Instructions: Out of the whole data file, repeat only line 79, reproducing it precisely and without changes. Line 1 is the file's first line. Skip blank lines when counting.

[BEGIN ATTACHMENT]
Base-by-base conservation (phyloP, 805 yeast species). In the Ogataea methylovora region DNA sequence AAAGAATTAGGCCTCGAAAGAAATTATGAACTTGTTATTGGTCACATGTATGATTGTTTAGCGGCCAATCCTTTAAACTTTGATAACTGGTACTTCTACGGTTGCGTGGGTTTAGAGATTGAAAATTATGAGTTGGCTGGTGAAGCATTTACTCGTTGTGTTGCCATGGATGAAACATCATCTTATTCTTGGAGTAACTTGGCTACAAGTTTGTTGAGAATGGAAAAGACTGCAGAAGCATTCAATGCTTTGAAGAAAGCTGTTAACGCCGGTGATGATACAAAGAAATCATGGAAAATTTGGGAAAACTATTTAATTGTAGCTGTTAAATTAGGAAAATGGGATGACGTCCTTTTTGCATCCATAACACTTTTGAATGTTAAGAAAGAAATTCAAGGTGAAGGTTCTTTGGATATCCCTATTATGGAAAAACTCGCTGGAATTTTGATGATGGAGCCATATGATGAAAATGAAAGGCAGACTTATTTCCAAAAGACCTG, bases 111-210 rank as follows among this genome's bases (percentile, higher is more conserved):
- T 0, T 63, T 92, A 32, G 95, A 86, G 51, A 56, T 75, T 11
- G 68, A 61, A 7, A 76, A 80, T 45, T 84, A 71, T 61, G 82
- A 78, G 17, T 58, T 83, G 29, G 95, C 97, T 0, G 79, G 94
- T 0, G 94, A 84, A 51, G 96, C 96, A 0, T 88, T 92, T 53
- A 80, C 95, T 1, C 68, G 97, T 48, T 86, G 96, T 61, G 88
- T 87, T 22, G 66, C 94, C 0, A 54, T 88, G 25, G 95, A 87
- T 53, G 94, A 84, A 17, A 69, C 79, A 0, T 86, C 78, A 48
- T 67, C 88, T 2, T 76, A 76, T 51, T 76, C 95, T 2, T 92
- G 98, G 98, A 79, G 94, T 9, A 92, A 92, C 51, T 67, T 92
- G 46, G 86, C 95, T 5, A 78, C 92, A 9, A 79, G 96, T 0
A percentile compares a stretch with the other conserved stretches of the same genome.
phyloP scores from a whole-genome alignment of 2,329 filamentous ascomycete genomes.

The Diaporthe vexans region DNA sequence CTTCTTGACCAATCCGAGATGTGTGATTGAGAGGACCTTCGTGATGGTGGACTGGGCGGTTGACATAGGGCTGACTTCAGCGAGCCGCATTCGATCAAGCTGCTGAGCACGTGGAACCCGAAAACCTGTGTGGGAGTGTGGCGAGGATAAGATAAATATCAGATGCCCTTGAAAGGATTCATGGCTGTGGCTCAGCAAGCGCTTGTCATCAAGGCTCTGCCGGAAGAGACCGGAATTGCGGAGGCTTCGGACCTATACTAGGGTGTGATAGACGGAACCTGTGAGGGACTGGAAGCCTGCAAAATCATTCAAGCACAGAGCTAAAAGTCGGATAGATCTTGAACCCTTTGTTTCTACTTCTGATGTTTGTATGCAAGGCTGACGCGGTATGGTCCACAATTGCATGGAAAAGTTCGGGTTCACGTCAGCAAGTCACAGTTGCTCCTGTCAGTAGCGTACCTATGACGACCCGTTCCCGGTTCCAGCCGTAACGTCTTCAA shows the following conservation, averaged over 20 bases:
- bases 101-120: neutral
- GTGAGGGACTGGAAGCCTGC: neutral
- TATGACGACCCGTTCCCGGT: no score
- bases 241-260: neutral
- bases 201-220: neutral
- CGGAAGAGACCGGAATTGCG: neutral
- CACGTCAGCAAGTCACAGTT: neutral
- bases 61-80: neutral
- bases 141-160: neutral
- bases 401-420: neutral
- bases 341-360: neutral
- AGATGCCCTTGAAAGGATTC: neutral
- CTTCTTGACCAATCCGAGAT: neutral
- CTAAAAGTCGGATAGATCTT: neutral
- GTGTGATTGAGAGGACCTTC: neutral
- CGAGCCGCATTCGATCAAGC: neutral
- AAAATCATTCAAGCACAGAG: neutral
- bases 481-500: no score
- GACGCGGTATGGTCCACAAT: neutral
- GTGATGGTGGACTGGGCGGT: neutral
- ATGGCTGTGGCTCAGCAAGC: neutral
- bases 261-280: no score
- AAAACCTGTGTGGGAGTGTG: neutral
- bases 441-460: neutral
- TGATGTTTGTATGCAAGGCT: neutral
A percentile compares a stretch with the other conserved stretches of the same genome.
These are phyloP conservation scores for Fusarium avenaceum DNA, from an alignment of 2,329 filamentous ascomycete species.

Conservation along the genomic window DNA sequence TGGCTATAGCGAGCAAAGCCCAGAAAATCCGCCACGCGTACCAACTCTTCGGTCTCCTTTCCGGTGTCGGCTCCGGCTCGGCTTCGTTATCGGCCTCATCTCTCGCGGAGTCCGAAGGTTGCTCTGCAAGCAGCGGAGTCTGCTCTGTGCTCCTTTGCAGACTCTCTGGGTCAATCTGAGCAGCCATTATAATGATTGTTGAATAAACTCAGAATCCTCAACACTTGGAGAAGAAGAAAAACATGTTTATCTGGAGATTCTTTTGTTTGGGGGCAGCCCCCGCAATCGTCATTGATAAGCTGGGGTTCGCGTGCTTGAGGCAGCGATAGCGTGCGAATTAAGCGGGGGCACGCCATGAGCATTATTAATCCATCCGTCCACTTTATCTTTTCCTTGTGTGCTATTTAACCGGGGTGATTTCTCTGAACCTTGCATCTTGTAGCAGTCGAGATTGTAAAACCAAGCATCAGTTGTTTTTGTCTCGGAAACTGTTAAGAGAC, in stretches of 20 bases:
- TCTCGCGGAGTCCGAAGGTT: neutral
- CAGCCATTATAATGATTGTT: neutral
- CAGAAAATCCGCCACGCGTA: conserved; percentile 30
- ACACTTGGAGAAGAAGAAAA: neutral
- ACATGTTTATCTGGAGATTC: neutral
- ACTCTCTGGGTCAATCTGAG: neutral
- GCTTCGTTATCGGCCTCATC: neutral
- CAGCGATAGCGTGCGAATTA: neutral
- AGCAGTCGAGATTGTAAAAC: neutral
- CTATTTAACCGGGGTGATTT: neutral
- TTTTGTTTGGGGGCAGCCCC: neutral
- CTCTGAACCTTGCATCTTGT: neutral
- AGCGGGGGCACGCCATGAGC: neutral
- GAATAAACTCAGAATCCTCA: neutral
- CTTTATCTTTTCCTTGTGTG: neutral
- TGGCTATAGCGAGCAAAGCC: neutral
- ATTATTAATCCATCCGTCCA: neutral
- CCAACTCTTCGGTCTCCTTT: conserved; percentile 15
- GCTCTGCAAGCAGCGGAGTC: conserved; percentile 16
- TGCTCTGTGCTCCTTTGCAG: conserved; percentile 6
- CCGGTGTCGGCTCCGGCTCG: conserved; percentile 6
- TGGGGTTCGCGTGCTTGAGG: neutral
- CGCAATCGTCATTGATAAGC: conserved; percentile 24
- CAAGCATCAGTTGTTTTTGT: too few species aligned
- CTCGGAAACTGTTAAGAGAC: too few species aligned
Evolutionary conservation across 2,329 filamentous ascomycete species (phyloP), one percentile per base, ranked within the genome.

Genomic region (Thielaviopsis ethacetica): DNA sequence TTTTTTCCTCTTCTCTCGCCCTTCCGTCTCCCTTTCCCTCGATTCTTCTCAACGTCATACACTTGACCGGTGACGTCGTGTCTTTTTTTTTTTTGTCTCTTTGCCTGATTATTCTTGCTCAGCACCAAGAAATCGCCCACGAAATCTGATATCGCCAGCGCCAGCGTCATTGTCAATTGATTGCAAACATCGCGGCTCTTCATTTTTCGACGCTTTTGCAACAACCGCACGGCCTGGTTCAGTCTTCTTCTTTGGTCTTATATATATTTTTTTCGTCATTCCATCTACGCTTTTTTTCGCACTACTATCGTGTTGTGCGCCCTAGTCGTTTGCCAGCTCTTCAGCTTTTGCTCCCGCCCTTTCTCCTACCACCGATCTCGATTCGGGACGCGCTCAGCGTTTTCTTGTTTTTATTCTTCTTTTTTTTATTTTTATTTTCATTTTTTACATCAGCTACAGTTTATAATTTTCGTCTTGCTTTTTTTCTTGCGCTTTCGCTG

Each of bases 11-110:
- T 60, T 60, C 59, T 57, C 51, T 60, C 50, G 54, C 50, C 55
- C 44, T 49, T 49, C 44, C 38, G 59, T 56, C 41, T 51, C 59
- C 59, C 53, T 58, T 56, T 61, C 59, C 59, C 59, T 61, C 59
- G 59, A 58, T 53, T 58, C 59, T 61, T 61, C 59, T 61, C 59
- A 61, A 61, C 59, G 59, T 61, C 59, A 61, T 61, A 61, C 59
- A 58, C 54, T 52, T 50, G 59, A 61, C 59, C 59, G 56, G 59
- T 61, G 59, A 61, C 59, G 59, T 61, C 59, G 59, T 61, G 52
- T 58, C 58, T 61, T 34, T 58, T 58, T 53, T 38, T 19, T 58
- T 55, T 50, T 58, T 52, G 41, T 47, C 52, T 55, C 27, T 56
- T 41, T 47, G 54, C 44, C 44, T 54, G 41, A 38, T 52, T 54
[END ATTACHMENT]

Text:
- T 55, T 50, T 58, T 52, G 41, T 47, C 52, T 55, C 27, T 56